The Transition to Agriculture: Climate Reversals, Population Density, and Technical Change
Until about 13,000 years ago all humans obtained their food through hunting and gathering, but thereafter people in some parts of the world began a transition to agriculture. Recent data strongly implicate climate change as the driving force behind the transition in southwest Asia. We propose a model of this process in which population and technology respond endogenously to climate. After a period of favorable environmental conditions during which regional population grew, an abrupt climate reversal forced people to take refuge at a few favored sites. The resulting spike in local population density reduced the marginal product of labor in foraging and made agriculture attractive. Once agriculture was initiated, rapid technological progress through artificial selection led to domesticated plants. Farming became a permanent part of the regional economy when this productivity growth was combined with climate recovery. The available data on cases of transition and non-transition are consistent with this model but are often inconsistent with rival explanations.
|Date of creation:||Jan 2005|
|Date of revision:|
|Contact details of provider:|| Postal: |
Web page: http://www.sfu.ca/economics.html
More information through EDIRC
|Order Information:|| Postal: Working Paper Coordinator, Department of Economics, Simon Fraser University, 8888 University Drive, Burnaby, BC, V5A 1S6, Canada|
Web: http://www.sfu.ca/economics/research/publications.html Email:
Please report citation or reference errors to , or , if you are the registered author of the cited work, log in to your RePEc Author Service profile, click on "citations" and make appropriate adjustments.:
- Jacob L. Weisdorf, 2003.
"From Foraging to Farming: Explaining the Neolithic Revolution,"
03-41, University of Copenhagen. Department of Economics.
- Jacob L. Weisdorf, 2005. "From Foraging To Farming: Explaining The Neolithic Revolution," Journal of Economic Surveys, Wiley Blackwell, vol. 19(4), pages 561-586, 09.
- Nicolas Marceau & Gordon Myers, 2005.
"On the Early Holocene: Foraging to Early Agriculture,"
Cahiers de recherche
- Nicolas Marceau & Gordon Myers, 2006. "On the Early Holocene: Foraging to Early Agriculture," Economic Journal, Royal Economic Society, vol. 116(513), pages 751-772, 07.
- Olsson, Ola, 2001. "The Rise of Neolithic Agriculture," Working Papers in Economics 57, University of Gothenburg, Department of Economics.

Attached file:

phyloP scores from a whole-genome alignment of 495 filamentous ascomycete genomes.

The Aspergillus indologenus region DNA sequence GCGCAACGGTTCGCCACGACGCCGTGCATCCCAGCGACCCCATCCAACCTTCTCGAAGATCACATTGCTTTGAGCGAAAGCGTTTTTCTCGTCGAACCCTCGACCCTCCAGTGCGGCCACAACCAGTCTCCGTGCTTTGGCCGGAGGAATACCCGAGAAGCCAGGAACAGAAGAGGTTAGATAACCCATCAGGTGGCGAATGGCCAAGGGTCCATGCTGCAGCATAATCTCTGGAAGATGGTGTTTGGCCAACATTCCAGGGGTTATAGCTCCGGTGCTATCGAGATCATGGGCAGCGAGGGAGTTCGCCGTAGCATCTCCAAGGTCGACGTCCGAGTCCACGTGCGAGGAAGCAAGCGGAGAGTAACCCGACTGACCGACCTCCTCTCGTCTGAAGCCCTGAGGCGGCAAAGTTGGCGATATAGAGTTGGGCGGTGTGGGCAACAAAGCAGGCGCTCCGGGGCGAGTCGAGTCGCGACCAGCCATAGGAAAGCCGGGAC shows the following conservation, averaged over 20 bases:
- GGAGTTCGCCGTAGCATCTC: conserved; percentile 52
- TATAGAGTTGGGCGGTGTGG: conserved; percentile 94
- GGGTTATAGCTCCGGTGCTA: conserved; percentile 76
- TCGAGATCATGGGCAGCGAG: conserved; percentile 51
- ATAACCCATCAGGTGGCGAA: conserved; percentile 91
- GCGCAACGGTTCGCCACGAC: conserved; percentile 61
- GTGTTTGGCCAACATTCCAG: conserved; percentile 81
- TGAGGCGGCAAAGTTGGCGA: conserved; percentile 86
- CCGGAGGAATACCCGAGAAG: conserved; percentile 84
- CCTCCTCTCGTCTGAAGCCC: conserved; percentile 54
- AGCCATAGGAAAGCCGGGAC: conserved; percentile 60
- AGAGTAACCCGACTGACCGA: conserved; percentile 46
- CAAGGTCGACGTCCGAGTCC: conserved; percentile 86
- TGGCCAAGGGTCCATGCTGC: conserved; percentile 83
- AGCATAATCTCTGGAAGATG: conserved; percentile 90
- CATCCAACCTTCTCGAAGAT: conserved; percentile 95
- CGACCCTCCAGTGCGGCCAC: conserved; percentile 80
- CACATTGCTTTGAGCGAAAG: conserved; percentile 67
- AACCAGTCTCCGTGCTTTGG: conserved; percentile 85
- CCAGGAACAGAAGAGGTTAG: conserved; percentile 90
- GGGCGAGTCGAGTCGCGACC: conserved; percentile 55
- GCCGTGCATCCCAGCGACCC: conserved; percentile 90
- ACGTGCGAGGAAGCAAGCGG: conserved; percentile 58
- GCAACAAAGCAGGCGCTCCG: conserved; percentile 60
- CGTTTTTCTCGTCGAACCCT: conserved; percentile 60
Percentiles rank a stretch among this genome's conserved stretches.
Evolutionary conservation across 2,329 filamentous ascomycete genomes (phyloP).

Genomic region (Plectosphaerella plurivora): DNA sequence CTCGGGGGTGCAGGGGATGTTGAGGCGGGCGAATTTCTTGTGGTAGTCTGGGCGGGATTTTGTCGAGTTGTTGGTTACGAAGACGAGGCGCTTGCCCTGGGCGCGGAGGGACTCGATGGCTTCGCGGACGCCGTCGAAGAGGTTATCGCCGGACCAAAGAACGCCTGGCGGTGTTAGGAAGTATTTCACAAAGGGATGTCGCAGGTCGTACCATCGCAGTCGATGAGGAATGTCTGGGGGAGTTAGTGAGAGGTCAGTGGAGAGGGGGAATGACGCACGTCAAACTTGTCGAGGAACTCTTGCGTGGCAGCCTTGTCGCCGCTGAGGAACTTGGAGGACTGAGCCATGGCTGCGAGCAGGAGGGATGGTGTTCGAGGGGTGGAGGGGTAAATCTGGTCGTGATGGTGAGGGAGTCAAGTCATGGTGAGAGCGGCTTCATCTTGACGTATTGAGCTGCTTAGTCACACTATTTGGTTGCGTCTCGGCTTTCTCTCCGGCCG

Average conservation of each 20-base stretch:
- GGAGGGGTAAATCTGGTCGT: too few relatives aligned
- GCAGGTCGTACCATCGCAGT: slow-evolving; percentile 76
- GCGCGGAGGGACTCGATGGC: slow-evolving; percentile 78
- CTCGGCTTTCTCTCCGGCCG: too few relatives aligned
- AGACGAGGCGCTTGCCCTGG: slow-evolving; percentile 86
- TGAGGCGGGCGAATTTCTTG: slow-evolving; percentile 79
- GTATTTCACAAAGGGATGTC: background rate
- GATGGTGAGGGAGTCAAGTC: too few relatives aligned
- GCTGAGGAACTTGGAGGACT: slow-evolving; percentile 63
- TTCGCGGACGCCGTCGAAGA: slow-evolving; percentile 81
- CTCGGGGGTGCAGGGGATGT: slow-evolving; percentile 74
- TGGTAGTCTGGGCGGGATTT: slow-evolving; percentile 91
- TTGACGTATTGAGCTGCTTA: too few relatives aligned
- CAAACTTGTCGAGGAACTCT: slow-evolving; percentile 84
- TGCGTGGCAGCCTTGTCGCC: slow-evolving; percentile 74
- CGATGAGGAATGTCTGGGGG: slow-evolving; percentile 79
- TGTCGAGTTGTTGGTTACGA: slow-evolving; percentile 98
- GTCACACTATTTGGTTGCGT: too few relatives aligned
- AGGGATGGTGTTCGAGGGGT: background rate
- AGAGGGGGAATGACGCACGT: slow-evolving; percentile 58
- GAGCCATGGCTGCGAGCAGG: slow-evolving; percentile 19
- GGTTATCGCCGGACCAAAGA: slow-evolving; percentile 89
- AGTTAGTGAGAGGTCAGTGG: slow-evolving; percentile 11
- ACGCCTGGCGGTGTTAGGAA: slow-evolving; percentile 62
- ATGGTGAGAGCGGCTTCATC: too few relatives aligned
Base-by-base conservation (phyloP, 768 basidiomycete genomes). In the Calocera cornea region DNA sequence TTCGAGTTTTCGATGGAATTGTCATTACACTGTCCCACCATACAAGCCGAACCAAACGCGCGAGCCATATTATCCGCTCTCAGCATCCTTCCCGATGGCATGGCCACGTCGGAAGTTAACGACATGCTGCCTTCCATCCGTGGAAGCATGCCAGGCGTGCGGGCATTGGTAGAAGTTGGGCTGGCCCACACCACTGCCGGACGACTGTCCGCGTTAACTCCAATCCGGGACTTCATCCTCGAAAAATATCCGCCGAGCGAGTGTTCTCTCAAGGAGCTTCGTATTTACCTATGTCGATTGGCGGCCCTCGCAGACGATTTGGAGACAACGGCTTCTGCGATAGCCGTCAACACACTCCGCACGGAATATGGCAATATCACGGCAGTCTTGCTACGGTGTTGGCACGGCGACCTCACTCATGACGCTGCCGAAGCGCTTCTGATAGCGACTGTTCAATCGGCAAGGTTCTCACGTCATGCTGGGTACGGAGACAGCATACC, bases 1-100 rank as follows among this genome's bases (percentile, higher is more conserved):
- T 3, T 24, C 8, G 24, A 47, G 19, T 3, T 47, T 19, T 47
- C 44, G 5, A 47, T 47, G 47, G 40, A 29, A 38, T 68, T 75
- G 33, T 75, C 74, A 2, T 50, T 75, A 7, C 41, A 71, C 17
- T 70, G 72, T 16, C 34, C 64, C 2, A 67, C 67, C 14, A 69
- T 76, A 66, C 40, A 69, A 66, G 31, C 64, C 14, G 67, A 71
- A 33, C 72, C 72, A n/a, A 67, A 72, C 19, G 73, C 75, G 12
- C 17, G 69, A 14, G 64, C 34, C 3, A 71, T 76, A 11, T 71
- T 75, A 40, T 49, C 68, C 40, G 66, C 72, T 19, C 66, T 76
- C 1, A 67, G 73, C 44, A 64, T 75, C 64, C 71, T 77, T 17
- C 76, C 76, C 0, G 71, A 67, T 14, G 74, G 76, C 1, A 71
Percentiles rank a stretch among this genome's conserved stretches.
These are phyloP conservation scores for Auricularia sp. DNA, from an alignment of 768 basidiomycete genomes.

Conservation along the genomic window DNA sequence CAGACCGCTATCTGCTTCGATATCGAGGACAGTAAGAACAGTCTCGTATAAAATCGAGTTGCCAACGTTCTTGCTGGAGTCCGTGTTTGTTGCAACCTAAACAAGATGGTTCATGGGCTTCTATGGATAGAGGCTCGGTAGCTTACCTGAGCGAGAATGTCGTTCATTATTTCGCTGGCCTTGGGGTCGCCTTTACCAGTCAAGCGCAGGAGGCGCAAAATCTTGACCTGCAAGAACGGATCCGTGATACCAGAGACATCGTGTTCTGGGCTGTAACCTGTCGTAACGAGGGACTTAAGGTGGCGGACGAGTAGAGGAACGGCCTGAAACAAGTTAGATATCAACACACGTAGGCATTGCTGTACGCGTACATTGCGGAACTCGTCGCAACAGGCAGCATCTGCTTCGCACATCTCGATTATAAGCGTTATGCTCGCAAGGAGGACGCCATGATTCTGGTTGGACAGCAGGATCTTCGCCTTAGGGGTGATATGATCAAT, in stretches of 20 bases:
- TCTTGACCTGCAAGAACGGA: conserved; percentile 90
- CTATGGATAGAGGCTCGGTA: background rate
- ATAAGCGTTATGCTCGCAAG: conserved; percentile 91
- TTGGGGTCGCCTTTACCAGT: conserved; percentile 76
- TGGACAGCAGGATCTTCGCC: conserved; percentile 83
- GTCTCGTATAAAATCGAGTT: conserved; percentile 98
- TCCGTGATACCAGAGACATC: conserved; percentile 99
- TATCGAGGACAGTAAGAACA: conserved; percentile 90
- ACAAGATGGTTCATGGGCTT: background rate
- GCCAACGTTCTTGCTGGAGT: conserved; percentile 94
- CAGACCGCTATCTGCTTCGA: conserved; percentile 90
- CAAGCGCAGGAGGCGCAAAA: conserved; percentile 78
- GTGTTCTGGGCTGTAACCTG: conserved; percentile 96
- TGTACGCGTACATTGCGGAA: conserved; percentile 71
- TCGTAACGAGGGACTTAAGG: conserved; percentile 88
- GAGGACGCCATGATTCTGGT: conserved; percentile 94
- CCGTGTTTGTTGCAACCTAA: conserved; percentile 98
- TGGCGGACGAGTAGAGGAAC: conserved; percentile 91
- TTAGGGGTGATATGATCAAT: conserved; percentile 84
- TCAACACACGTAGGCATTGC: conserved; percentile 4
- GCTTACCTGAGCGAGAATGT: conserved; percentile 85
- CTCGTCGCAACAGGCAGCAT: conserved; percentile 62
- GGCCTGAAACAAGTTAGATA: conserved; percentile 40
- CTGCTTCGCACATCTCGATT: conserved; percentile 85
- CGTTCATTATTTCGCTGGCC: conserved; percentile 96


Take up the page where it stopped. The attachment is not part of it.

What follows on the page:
- Locay, Luis, 1989. "From Hunting and Gathering to Agriculture," Economic Development and Cultural Change, University of Chicago Press, vol. 37(4), pages 737-56, July.
- Locay, Luis, 1997. "Population equilibrium in primitive societies," The Quarterly Review of Economics and Finance, Elsevier, vol. 37(4), pages 747-767.
- Brander, James A & Taylor, M Scott, 1998. "The Simple Economics of Easter Island: A Ricardo-Malthus Model of Renewable Resource Use," American Economic Review, American Economic Association, vol. 88(1), pages 119-38, March.
- Olsson, Ola & Hibbs Jr., Douglas A., 2000.
"Biogeography and Long-Run Economic Development,"
Working Papers in Economics
26, University of Gothenburg, Department of Economics, revised 11 Aug 2000.
- Douglass C. North & Robert Paul Thomas, 1977. "The First Economic Revolution," Economic History Review, Economic History Society, vol. 30(2), pages 229-241, 05.
- Smith, Vernon L, 1975. "The Primitive Hunter Culture, Pleistocene Extinction, and the Rise of Agriculture," Journal of Political Economy, University of Chicago Press, vol. 83(4), pages 727-55, August.
- Matthew J. Baker, 2003. "An Equilibrium Conflict Model of Land Tenure in Hunter-Gatherer Societies," Journal of Political Economy, University of Chicago Press, vol. 111(1), pages 124-173, February.
When requesting a correction, please mention this item's handle: RePEc:sfu:sfudps:dp05-01. See general information about how to correct material in RePEc.
For technical questions regarding this item, or to correct its authors, title, abstract, bibliographic or download information, contact: (Working Paper Coordinator)
If references are entirely missing, you can add them using this form.